Regardless, it’s a hot topic throughout the beer community. (That’s right, I wrote “community.”) I’ve attempted to question the critiques and have been largely shot down as my enjoyment of beer is not nearly as dependant on beer’s history as it is for others. That’s fine. Beer history isn’t for everyone. Still, my main point is to not throw out the baby with the bath water. The OCB is an achievement with or without historical and editorial errors. Apparently, the technical articles (~400 pages worth) are impressive enough to warrant a read. Others disagree.

I’m not nearly as passionate about the history of beer as some seem to be. So, I had to think of something where the history does matter to me. To some degree, that would be indie rock. How would I feel if the Oxford Companion to Indie Rock was filled with historical inaccuracy and lazy editorial work?

Luckily, Michael Azerrad already took a stab at this with his seminal work Our Band Could Be Your Life. Granted, Azerrad only covered the independent years of thirteen bands, but they were probably the most important bands to indie’s history. As far as I can tell, his book contains no significant errors. I’ve read a ton about all of these bands (some of them whole books of their own) and I never noticed a problem. I guess that’s what the beer historian community wants as well. I get that.

Another book I’d add to the OCIR would be John Sellers’ excellent Perfect from Now On: How Indie Rock Saved My Life. This book’s detailed history of indie rock is told only from the perspective of the author. However, it covers a wider range of bands and sets a timeline for indie’s trajectory, culminating with some fantastic stories about Guided By Voices. Sure, it’s a memoir, but it’s an essential read for understanding indie rock.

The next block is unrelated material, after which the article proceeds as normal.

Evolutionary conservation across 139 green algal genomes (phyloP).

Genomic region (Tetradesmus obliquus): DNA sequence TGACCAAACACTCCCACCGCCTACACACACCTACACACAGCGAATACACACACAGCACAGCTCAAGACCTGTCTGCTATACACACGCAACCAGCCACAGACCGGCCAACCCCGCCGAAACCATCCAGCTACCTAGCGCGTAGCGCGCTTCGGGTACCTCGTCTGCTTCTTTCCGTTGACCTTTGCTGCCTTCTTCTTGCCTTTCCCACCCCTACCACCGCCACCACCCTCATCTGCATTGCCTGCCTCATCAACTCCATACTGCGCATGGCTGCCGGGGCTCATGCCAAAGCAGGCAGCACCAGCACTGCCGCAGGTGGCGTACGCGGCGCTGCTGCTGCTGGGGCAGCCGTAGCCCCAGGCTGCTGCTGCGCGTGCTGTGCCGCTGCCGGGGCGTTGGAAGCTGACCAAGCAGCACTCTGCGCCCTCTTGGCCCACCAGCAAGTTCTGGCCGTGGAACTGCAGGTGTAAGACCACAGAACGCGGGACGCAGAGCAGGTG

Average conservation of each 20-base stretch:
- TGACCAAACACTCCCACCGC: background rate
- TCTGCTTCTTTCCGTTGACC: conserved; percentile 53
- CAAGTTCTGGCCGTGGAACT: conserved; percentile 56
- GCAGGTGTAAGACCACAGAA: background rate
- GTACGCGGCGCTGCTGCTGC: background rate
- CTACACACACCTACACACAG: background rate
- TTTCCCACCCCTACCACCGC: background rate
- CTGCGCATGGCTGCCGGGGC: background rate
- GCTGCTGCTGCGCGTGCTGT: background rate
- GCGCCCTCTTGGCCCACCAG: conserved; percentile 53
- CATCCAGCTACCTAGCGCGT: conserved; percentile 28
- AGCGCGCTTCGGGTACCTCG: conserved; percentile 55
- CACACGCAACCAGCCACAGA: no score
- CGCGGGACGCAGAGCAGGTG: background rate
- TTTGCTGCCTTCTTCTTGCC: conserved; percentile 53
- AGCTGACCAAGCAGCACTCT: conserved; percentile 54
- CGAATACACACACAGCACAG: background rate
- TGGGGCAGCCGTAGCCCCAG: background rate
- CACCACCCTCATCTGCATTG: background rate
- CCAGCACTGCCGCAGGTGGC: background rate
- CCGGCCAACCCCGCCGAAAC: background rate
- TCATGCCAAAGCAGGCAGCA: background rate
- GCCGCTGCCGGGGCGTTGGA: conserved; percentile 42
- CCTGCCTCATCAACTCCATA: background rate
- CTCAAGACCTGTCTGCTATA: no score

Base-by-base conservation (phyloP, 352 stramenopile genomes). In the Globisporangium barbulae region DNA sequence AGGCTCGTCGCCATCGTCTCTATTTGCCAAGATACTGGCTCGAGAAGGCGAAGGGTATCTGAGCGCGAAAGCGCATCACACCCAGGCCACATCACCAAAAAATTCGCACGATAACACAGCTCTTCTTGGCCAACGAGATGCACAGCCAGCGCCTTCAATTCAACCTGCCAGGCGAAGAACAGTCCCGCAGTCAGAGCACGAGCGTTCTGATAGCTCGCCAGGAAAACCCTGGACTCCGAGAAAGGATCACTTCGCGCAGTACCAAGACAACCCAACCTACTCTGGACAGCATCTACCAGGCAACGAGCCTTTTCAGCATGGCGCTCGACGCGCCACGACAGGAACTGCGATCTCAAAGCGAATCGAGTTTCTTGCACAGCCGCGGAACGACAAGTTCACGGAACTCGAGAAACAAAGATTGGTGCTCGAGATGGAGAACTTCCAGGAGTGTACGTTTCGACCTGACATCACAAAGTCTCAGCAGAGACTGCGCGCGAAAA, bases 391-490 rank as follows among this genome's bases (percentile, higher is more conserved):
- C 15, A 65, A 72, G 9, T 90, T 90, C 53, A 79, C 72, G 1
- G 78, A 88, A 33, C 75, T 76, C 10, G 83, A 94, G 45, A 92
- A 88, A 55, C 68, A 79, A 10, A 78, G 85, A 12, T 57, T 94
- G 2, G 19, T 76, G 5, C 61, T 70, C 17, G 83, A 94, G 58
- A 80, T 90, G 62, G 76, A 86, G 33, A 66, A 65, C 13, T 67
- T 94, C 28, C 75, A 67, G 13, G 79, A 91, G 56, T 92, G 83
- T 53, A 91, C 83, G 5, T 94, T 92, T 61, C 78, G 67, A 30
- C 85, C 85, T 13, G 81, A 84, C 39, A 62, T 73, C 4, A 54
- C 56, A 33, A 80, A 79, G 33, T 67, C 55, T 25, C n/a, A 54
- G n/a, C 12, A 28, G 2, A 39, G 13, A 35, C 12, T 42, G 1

Garrett Oliver of Brooklyn Brewery fame as well as the author of several great beer books of his own was the editor for OCB. The indie rock equivalent has to be Sonic Youth’s Thurston Moore. Moore has not only lived most of indie rock’s history, he’s curated it in one way or another, hence the six degrees of Thurston Moore. Accuracy would be assured with Moore at the helm.

When I consider the above books and Moore, I cannot fathom errors such as the ones people are finding in the OCB. If an OCIR revealed as many errors that I could identify, I’d be highly disappointed. I don’t know that I’d be angry, but I could imagine Chuck Klosterman being upset for being left out and not able to help fix rather avoidable problems. So, this helps me see the critics side of things.

All that said, I will wait for the second edition of the Oxford Companion to Beer as long as Oliver and his contributors take each criticism and error seriously. You all should probably do the same as it’s an expensive book. Otherwise, little will change, leaving us with a frustratingly flawed book. In the meantime, I’ll stay out of the debate (aside from this one post) and consider some other books in the meantime. Retromania anyone?